When DC announced it was launching a new monthly Vibe comic to accompany its Justice League of America series, the question on most everyone’s mind was likely, “Who in the world would want to read a new Vibe series?” Now, two months in, that question has morphed against all odds into, “How in the world is a Vibe series this good?”
For those unfamiliar with the character (and there may be quite a few of you out there), Cisco “Vibe” Ramon is a Latino hero capable of manipulating sonic waves and creating shock waves and seismic impacts (hence the perhaps ill-conceived name). The New 52 version of Vibe obtained these abilities during Darkseid’s invasion (as seen in Justice League #1-6). Given this connection, it’s obvious to us why the government would be interested in him, although Cisco, in all his naiveté, doesn’t quite seem to grasp this.
The series plays off an idea similar to Geoff Johns’ Aquaman series. In that series, the very real public perception of Aquaman being a joke among superheroes has been a running theme, with each monthly installment addressing this notion and countering it, demonstrating why, exactly, the character is a top tier hero standing beside Superman and Batman. Vibe, likewise, explores the real-world belief that its titular hero is, well, pretty lame. Unlike Aquaman, however, Vibe has just as little faith in his abilities as we do. He questions why he’s been chosen for membership in the JLA (perhaps echoing fandom’s collective befuddlement at Vibe suddenly carrying his own series). It’s a device used to pretty nice effect, and it molds Vibe into a character we can relate to and, dare I say it, one we honestly like.
Actually, it’s Vibe’s self-deprecation and relative feelings of ineptitude that really give the book its heart. Finding himself thrown into the deep end of the superhero community, Vibe is awestruck and amazed, as though he thinks his handlers will realize their error soon enough and he should enjoy this exposure while it lasts. As hard as Cisco is on himself, his brother Dante at least matches this skepticism. Dante chides him in virtually every regard, from his government-chosen codename to his costume to his seemingly limited power set. However, this is all handled in a way that makes their relationship seem playful and sincerely brotherly. The more they rag on each other, the more we can really feel the bond these two share.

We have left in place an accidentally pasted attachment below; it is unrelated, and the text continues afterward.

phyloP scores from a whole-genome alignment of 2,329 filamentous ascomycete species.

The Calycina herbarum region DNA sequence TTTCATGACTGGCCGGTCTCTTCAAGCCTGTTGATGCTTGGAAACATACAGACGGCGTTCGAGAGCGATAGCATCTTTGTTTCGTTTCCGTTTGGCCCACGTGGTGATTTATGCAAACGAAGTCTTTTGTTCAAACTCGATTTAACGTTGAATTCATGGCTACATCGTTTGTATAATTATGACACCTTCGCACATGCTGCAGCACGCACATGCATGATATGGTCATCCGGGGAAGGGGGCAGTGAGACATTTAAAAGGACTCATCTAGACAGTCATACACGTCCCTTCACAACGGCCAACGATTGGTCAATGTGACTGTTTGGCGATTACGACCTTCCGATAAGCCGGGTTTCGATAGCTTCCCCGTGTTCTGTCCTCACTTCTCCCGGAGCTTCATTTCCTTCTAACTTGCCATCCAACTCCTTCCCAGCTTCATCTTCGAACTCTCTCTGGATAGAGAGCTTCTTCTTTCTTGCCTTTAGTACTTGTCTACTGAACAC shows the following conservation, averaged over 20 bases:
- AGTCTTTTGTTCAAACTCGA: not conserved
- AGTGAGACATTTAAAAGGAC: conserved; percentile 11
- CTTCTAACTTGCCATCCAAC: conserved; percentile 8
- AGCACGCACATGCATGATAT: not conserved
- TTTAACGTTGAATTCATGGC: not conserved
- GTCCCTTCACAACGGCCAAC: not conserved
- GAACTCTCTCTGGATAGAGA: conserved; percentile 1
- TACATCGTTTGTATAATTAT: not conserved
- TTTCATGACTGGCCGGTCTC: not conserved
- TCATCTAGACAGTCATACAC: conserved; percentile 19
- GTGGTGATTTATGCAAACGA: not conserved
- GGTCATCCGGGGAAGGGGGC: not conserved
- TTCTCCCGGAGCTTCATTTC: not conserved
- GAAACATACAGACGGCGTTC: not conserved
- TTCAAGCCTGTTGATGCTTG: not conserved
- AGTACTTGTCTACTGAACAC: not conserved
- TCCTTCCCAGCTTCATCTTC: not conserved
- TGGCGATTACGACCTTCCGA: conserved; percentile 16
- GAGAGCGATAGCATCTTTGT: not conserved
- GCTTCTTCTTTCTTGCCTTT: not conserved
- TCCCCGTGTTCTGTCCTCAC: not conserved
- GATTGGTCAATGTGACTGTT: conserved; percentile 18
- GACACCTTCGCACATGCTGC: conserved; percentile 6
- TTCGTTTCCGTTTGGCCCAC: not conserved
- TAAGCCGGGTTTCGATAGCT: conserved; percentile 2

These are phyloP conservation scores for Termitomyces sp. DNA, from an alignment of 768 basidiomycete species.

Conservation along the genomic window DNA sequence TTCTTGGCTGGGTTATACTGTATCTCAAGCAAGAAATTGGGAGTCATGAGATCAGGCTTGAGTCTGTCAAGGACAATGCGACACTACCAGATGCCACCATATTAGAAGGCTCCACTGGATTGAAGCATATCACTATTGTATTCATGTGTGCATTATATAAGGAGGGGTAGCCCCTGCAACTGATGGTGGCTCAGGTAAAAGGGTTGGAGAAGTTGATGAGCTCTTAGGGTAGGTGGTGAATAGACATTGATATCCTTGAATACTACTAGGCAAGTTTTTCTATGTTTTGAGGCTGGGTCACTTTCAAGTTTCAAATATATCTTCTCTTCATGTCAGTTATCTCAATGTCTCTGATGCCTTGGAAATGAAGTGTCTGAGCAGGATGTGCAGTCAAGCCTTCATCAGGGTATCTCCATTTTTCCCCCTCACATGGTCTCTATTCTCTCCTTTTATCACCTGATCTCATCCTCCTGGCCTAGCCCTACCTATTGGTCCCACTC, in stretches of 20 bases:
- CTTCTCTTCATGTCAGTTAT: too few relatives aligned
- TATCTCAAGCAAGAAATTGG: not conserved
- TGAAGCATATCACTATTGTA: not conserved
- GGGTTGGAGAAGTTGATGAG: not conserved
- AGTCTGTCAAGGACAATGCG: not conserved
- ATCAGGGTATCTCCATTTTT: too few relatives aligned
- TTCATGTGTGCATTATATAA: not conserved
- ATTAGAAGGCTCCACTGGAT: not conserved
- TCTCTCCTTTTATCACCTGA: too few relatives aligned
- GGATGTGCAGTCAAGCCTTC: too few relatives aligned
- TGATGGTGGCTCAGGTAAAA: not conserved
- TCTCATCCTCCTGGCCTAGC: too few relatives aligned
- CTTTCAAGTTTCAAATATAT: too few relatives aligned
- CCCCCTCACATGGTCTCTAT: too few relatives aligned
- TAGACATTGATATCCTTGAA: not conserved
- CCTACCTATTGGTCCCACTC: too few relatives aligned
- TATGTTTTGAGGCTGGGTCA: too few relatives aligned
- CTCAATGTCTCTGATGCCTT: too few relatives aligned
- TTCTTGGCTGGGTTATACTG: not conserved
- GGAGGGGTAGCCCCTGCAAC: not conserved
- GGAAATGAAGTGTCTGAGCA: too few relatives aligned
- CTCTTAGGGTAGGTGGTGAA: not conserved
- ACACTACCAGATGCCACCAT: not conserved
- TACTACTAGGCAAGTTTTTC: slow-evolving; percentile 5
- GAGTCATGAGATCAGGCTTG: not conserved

As the second issue progresses, Vibe’s wide-eyed innocence gradually begins to give way doubts of another sort. Vibe’s perceptions of “good” and “evil” become blurred as the government agents working with him begin to exhibit dubious behavior, slaughtering a misunderstood alien creature just as Vibe makes friendly contact with it. We’ve seen this sort of suspicious behavior from shady authority figures millions of times in fiction, but seeing it through Vibe’s eyes at least offers a fresh perspective. Vibe is discovering that, in the world of superheroics, good guys and bad guys aren’t always what they appear to be.
This series is clearly intended to be a companion piece to Justice League of America. The plot intersects nicely with JLA #2, as Vibe talks with his brother on the phone while waiting on the rest of the team to arrive for their first meeting. The whole affair has a fish-out-of-water, Mr. Smith Goes to Washington feel, and it’s sincere and endearing. When we see him standing shoulder to shoulder with Martian Manhunter, Hawkman, and DCU pop culture icon Stargirl, we really get the feeling that this is just an average guy who simply can’t believe this is happening to him. And, honestly, neither can we. Suddenly, somehow, Vibe is the most interesting personality on the team. Who saw that one coming?